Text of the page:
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Worn and wasted by election day shambles



6am: The alarm rattles through my dream state, violently. I press snooze, times three.

Counting ballot papers6.27: I crawl out of bed, pour steaming water over coffee beans and step into the hot shower.

6.45: Half dressed (in just two of the final four layers of my outfit, thank you Melbourne winter), I shove pre-prepared boxes of ambitiously healthy food into a canvas bag: chia pudding, a stingy health-food version of 'massaman', perverted by its lack of potatoes and its black rice instead of white.

6.51: I arrive at the polling place and begin 'looking busy', i.e. poke at boxes. Someone hands me a purple bib, sighing.

7.15: Unsure whether I am 'allowed' to do this or that, as in, help myself to a cup of instant coffee, I make one anyway and feel the wrath of my superego reign on me.

In ten hours' time, my well-trained worker body and its naïve devotion to authority will be replaced by a will to survive. I will snatch handfuls of other people's junk food in the kitchenette during my break, my watchful eyes not straying from the door.

7.30: The OIC makes a dramatic speech about the integrity of live ballot papers, that there will be no repeat of the Western Australian kerfuffle, that we have our booklets that contain all the answers (and many typos, too). He seems nice. Maybe a little skittish. Not someone I'd imagine would be hired to run an office or manage a kitchen or even wait tables, but he must know what he's doing.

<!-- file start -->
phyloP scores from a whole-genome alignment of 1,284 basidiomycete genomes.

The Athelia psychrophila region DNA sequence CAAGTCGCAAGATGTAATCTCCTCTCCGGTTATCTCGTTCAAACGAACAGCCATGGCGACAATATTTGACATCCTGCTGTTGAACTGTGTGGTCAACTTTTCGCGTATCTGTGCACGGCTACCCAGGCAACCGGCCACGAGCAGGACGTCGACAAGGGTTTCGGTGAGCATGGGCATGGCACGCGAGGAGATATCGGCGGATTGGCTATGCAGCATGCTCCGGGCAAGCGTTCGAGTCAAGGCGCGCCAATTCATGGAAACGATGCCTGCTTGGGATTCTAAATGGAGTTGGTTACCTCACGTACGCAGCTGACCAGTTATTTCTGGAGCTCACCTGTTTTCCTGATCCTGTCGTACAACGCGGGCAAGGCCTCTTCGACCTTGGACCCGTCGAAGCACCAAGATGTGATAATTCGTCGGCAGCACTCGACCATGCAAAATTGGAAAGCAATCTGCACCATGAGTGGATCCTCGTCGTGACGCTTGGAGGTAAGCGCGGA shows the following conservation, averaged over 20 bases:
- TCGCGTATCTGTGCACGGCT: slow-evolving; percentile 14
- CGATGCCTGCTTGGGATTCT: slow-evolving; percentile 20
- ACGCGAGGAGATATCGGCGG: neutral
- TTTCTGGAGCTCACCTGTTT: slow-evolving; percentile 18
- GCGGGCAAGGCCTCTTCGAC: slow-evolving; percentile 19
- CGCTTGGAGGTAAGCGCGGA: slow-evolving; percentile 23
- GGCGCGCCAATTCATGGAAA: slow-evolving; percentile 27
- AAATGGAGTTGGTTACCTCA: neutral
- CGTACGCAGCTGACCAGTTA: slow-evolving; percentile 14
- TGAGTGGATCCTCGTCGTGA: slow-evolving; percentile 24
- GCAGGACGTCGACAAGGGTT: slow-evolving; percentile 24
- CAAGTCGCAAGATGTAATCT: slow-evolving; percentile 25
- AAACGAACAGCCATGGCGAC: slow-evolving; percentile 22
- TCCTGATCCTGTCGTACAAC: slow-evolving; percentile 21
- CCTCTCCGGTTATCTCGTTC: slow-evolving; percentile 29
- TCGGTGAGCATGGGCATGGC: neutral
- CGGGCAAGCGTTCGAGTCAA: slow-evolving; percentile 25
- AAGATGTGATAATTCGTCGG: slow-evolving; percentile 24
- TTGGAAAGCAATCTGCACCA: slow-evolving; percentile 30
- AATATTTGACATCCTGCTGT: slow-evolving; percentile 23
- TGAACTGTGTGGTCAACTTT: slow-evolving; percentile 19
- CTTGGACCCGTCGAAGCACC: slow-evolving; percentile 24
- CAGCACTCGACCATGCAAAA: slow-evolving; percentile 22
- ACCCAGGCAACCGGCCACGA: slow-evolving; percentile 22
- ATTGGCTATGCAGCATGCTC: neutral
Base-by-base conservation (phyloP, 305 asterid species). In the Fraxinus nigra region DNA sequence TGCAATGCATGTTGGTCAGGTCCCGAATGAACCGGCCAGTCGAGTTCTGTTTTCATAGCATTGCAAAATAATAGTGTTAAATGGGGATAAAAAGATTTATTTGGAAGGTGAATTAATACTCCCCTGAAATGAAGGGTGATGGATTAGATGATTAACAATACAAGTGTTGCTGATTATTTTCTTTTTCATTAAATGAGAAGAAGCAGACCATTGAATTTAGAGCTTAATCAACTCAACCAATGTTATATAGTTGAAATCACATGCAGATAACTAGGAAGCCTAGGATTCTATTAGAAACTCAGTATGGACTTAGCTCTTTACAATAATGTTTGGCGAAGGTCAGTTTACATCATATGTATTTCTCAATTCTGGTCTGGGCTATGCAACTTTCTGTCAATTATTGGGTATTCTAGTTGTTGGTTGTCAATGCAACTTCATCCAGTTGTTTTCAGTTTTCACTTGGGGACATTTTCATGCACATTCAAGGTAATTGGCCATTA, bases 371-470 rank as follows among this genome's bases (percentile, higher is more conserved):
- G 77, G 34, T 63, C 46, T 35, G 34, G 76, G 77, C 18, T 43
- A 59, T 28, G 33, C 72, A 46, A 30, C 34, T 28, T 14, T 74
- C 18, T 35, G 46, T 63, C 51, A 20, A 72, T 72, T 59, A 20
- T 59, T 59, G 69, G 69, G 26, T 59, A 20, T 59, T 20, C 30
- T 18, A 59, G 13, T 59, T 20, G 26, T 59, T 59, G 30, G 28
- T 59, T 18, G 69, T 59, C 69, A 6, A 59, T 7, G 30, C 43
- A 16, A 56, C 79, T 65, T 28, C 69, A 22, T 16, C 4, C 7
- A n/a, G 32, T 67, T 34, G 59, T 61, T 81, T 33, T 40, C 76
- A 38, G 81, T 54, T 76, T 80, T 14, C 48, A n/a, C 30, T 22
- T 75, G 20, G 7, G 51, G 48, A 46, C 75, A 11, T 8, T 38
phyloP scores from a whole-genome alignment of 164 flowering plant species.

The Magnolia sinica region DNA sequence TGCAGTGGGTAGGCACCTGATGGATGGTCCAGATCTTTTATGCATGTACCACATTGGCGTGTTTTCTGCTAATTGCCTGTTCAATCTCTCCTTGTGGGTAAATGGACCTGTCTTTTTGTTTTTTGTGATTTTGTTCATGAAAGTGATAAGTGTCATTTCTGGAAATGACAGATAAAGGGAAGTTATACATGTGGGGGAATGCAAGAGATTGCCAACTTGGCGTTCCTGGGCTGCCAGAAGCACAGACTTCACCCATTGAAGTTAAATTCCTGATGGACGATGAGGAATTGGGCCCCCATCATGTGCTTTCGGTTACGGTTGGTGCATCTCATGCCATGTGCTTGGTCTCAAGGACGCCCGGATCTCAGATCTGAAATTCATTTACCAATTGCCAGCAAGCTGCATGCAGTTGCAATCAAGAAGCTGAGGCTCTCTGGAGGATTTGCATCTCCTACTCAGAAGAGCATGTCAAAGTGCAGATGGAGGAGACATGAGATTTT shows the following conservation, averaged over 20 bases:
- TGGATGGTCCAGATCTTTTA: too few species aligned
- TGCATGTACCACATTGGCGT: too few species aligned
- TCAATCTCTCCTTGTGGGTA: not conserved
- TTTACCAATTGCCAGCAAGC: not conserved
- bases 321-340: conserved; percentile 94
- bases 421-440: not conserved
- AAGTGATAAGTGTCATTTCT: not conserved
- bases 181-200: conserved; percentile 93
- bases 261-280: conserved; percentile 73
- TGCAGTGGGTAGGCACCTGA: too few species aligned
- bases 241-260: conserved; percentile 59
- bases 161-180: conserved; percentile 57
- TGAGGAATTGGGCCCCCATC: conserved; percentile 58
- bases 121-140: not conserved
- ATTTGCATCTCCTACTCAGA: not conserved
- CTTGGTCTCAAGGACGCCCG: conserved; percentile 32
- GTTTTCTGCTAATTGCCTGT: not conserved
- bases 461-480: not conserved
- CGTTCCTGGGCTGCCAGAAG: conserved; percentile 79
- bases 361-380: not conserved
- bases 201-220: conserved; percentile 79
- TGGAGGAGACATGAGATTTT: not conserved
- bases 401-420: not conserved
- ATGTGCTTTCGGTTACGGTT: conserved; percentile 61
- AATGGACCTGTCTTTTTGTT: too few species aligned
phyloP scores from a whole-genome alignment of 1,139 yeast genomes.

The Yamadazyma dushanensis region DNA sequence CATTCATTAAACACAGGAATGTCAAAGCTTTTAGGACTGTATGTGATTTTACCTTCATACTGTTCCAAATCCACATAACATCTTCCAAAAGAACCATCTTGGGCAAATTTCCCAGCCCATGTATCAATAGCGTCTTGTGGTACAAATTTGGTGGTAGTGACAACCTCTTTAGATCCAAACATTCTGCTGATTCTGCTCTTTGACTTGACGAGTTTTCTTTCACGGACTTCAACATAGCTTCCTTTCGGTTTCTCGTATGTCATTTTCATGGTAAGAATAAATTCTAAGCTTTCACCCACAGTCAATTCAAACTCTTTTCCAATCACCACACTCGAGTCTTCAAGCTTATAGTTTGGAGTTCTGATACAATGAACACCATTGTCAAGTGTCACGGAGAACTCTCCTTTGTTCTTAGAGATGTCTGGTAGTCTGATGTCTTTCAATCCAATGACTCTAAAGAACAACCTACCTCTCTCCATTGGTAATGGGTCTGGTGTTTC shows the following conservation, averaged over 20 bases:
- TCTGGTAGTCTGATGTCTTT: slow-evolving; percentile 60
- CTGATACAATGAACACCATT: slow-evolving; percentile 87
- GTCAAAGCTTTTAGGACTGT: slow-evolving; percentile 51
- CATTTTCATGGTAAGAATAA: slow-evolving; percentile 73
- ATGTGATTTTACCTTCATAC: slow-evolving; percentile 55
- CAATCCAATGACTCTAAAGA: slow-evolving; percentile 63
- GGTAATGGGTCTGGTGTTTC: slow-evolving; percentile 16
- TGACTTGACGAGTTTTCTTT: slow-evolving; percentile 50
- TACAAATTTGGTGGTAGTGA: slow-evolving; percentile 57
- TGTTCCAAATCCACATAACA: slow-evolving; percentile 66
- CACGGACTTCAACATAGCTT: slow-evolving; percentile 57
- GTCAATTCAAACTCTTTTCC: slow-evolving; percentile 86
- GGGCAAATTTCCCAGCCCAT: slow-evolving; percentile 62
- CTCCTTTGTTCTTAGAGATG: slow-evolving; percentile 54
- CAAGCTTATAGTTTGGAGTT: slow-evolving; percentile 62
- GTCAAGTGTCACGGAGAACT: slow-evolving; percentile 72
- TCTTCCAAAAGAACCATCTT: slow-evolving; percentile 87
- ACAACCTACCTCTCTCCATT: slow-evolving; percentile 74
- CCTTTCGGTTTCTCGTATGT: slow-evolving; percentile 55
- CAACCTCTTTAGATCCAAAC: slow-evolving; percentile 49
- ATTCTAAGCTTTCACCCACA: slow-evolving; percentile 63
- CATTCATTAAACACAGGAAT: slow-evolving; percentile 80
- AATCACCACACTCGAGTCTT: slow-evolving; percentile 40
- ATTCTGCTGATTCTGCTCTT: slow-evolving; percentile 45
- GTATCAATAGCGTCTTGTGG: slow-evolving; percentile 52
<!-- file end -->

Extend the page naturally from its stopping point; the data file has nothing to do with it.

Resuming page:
This speech is the last demonstration of authority I witness on this day.


"A glamorous woman in a pink sports coat sardonically asks if she's allowed to stop voting now that she's 70. You can stop voting, I say, when you are dead."


7.50: Counting ballot papers before the voters enter, I discover I am not a gifted counter. I suspect I might be mildly dyslexic which seems like a bad deal for a writer slash editor, but here we are, stacks of 50 coming up as 49 then 51. I decide that accuracy is more important than speed, slow it down. Fifty. A hundred. Two hundred.

8am: The morning smokers are at the front of the early-bird queue and their whiff and their jitters, their sense that they have to be somewhere else urgently, makes me forget my words. Within 15 minutes, though, I am a master, the master, of voting instructions. I add my own flourishes, including the word 'thereafter', which I mix up with 'after that', depending on my audience.

8.15-6pm: A ten-hour blur of jazz-ballet smiles and the same three sentences, on repeat.

I wonder how on earth the residents with little to no English, those whose dutiful children are not there to assist them, are expected to fully participate in this civic right. There are no LOTE instructions on the ballot papers.

More than one voter whose English is spare asks me how to vote Liberal, since the Liberal Party are not present at the polling place (in a safe Labor seat) nor did they leave how-to-vote cards. I explain as best I can that I can't inform them how to vote, I can only assist them in filling out the form according to their instructions.

A very glamorous woman in a pink sports coat that matches her lipstick sardonically asks if she's allowed to stop voting now that she's 70. You can stop voting, I say, when you are dead. And while her time on this earth is probably, frankly, not going to be severely impacted on by whether a centre-right conservative or far-right conservative party leads the Australian bureaucracy, her mood of weariness, of frustration, and of dark humour becomes an emblem of the election.